TWO training centres that will be key to the future prosperity of the Tees Valley are to be developed at a North-East college thanks to Government investment.
Darlington College has secured almost £600,000 from the Strategic Development Fund, which will be used to create a business hub for professional qualifications and a hi-tech training centre for the advanced manufacturing and automation/robotics sector.
Both areas will be pivotal in the upskilling of the workforce for employers including the new Darlington Economic Campus, which is home to the Government’s six powerhouse departments, and the expected boom in automation.
Curriculum manager for professional qualifications Sam Eason said: “This is perfect timing for the college when the country is struggling to find skilled labour and the Government is moving six main departments to Darlington, including the Treasury.
“We will be offering professional qualification right across the chartered institutes, from level 2 to level 7 masters, in accountancy, procurement, management, project management and HR. It will be industry specific and the centres will transform how we work with companies and public sector organisations.”
She said adults would be provided with a professional environment away from younger FE students, while senior business figures would benefit from being able to discuss their training requirements in a professional business centre. Transforming the existing Gateway area of college with flexible walls would provide study areas and meeting rooms and also a conference venue for business-to-business events.
“This will make the college a very attractive proposition to local employers from the world of business and government to upskill their existing workforce and new recruits,” she added. “Whatever they need we will have the facilities to provide it.”
Curriculum manager for engineering, design, automotive and the arts Alan Jones was equally excited about the prospect of transforming the engineering department to meet the new needs of industry.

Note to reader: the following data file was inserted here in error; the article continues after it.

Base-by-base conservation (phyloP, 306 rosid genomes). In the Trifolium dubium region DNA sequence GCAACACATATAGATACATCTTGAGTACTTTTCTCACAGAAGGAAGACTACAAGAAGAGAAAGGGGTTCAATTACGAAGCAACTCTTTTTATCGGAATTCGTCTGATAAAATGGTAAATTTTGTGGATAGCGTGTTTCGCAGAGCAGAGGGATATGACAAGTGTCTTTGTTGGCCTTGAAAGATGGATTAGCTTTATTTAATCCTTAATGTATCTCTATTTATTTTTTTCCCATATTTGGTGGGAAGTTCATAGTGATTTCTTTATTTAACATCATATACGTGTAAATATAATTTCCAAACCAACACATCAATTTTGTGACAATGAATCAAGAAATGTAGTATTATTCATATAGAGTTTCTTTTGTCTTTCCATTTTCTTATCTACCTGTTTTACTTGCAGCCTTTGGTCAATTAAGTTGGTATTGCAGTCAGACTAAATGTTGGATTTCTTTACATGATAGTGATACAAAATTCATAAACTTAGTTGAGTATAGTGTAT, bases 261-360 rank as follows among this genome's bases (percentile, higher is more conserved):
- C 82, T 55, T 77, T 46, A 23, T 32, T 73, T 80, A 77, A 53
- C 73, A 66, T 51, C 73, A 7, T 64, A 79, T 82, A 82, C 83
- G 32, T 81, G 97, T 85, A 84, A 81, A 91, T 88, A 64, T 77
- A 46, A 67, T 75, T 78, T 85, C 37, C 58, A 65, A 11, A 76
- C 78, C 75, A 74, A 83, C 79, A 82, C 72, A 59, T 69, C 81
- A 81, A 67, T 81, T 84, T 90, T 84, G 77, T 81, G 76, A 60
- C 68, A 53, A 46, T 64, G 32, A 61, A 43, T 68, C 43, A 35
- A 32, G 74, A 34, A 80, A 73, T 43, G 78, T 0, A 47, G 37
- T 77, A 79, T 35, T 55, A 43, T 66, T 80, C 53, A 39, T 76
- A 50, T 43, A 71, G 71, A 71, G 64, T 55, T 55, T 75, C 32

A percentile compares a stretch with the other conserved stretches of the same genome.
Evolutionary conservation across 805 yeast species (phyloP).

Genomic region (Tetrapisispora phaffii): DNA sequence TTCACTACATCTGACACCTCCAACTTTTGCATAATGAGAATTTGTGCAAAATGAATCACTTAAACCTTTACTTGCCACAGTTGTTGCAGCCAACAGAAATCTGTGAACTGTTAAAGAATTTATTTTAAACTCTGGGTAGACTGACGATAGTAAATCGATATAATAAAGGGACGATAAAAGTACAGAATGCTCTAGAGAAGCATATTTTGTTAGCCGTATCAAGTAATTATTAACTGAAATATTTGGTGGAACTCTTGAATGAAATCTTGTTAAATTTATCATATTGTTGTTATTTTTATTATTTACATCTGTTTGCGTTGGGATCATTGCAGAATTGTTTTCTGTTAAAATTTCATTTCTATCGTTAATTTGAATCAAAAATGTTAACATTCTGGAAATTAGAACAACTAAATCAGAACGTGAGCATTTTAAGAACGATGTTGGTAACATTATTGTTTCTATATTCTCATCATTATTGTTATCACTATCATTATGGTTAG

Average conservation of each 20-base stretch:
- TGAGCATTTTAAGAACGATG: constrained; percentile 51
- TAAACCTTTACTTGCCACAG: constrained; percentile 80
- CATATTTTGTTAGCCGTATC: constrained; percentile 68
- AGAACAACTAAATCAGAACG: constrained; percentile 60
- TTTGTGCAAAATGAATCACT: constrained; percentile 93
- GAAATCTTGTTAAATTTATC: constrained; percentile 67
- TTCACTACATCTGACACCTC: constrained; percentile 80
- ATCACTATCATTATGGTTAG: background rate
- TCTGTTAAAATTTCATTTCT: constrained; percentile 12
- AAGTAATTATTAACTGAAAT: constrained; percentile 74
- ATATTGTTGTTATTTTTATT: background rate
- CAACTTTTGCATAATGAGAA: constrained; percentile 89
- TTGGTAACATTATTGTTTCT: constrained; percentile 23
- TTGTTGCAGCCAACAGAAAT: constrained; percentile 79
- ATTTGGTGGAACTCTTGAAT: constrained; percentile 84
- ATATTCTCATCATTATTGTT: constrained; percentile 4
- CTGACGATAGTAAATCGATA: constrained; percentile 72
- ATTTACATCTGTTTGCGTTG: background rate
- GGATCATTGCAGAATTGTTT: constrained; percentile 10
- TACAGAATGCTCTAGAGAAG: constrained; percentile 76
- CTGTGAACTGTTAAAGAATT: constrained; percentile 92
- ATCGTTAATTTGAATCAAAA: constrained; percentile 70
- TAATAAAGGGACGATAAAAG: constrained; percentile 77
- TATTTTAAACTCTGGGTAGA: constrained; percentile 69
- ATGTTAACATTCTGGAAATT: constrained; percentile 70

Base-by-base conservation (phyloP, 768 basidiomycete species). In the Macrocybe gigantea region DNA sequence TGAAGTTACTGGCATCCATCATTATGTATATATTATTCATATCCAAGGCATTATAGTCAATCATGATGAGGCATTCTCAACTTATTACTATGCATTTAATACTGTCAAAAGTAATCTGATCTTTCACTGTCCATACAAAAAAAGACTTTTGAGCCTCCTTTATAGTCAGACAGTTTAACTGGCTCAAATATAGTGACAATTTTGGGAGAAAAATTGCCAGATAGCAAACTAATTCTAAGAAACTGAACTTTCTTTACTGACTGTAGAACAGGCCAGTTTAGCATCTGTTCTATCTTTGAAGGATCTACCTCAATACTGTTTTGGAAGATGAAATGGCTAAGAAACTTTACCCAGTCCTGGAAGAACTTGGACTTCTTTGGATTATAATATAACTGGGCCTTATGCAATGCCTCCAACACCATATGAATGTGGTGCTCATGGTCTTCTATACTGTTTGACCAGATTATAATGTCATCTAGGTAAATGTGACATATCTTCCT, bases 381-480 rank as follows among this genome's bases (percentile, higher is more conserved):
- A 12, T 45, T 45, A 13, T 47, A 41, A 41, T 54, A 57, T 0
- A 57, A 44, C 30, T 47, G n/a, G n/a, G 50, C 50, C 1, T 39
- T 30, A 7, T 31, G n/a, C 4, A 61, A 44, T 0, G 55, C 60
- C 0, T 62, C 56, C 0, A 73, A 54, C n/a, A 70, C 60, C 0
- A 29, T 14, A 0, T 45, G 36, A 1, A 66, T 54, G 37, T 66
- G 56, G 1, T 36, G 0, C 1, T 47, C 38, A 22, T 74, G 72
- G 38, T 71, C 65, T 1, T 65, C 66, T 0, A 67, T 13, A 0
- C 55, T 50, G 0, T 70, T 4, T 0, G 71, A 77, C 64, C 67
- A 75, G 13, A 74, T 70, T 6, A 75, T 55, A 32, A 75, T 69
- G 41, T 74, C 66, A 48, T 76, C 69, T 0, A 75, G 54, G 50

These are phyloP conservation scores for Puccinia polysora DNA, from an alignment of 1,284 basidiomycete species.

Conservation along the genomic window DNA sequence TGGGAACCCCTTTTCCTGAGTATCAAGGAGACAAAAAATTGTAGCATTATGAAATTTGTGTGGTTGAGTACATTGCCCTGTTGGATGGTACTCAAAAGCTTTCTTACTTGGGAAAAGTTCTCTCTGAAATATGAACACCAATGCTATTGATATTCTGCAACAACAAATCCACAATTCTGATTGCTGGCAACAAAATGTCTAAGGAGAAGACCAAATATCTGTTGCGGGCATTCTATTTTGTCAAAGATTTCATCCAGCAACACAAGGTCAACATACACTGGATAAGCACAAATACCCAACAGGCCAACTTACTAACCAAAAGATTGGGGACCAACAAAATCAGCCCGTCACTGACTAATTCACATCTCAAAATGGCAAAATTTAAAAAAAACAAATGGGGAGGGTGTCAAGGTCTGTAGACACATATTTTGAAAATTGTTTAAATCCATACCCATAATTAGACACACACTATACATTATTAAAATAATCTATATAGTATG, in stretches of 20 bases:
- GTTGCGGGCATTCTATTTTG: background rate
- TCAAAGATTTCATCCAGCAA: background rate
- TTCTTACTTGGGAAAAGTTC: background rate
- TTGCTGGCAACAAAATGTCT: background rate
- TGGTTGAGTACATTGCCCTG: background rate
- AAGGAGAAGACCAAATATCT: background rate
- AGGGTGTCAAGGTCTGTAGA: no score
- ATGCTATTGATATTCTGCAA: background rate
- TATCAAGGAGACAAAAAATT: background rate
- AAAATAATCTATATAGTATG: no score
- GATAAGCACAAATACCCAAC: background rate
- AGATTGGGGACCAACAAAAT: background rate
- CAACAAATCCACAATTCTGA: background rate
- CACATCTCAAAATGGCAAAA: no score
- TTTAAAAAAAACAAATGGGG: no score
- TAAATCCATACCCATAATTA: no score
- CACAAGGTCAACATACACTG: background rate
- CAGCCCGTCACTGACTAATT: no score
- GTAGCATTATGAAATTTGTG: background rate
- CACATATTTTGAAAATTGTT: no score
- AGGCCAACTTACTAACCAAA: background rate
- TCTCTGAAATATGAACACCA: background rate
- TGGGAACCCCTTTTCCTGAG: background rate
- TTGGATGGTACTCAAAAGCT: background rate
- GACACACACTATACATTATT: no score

“Automation has been identified as a huge growth area – robotics are becoming the norm – as costs come down putting machines within reach of small and medium sized enterprises,” he said. “By next September we will have a fully operational robotics lab, complete with a production line, where students can learn how to programme, adapt, maintain and repair the latest robots which are being employed on the most repetitive production tasks.
“Students can still learn the basic skills of engineering, such as hand-tool skills, but also futureproof their careers by developing a host of digital and technical skills including coding, science and materials.”
Darlington College has been at the cutting edge of professional qualifications and engineering for years offering HNCs, HNDs and apprenticeships on full- and part-time programmes. Over the past four years it has also successfully piloted the placement element of the new T-Levels. The college is due to deliver T-Levels in engineering and childcare from September 2022.
The two-year T-Level, which is the equivalent of three A Levels, sees students study in college alongside a 45-day work placement.